The 100 Deadliest Days:  Advice for Parents of Teen Drivers


We are about to enter the Deadliest Days for teen drivers.  The days between Memorial Day and Labor Day are the most dangerous and deadly for teen drivers.  Throughout the year, teen drivers ages 16 to 17 are three times more likely than adult drivers to be involved in a deadly accident.  The number of fatal teen accidents spikes in the summer because teen drivers are out of school and on the roads, but there are some things parents can do:

  1. Emphasize the importance of seatbelts. No matter how short the trip, everyone in the car should buckle up. 4,200 lives could be saved each year if 90% of the population would always wear their seatbelt.
  2. Use apps like LifeSaver or Mojo or True Motion to block calls and texts while the vehicle is in motion. Reading just one text message requires a driver to take their eyes off the road for 5 seconds.  Maybe that does not sound like a long time, but it is when you are traveling in a car.  While you are driving, have your kids close their eyes and use a timer to show them just how long that really is so they can get a better sense of how far you can travel in such a short time especially at higher rates of speed.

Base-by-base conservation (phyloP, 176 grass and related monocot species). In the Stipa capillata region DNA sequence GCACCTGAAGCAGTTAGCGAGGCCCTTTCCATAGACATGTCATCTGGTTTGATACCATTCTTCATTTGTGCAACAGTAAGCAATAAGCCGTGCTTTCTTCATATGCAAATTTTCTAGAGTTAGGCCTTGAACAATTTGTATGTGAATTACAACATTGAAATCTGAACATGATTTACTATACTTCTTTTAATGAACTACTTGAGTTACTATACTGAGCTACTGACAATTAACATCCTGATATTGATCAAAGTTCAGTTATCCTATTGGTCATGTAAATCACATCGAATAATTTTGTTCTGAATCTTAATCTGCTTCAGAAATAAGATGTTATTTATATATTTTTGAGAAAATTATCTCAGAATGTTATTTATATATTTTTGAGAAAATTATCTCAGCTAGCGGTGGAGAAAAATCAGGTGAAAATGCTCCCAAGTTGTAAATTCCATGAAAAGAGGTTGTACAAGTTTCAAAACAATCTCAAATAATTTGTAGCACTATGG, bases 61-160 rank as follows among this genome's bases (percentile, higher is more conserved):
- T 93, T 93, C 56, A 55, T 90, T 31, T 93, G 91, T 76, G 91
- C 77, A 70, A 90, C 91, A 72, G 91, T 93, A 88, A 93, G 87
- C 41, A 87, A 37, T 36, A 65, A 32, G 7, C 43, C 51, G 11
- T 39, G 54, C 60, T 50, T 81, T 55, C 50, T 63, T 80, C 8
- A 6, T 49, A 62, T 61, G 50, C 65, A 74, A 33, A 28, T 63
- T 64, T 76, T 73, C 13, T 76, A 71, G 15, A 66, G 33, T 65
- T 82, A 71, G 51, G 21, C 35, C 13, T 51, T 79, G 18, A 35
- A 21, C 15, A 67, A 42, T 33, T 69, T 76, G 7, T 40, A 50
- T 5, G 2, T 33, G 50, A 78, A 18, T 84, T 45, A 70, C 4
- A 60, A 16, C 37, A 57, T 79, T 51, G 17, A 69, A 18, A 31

3. Speed, especially when combined with inattention, is a substantial factor in car accidents. Again, this is an area where technology can help.  Install a monitoring system like MOTOsafety or Linxup in your teen’s car.  The system will report speed, distance, location and more.  It even gives you a report card on your teen’s driving.
  4. Phones, navigation devices and radios are not the only distraction. The more passengers in your teen’s car, the greater the risk.   So set limits on how many passengers your teen can have.
  5. Have clearly defined expectations of what you expect from your teen driver and convey those expectations to your teen in either a written contract (most insurance companies have them on their website) or in a formal, detailed meeting.
  6. Of course, there has to be penalties if your teen does not meet your driving expectations. Take away the phone, the car or both.   A week at home without their phone tends to lighten a lead foot.
  7. Lead by example.  You lack credibility if you text and drive, speed, drive aggressively, etc. and then tell your teen not to do it.  Remember: monkey see – monkey do.
  8. Don’t text your child or anyone if you know they are driving.  It can wait.
  9. Watch some powerful YouTube videos with your teen driver. Here is a good start:  Hearing from other teens can sometimes be more convincing.

Williamson County schools are out for the summer this Friday.  Davidson County and Rutherford County are out for the summer May 25th.   Talk to your teen driver, use technology to your advantage, be a good role model and have a safe summer.   And if you need to talk to one of our award-winning lawyers, just give us a call for a free consultation.  If we think we can help, we handle all accident cases on a contingency basis.  Call 615-742-4880 (Nashville) or 615-867-9900 (Murfreesboro) or 866-812-8787 (toll-free).

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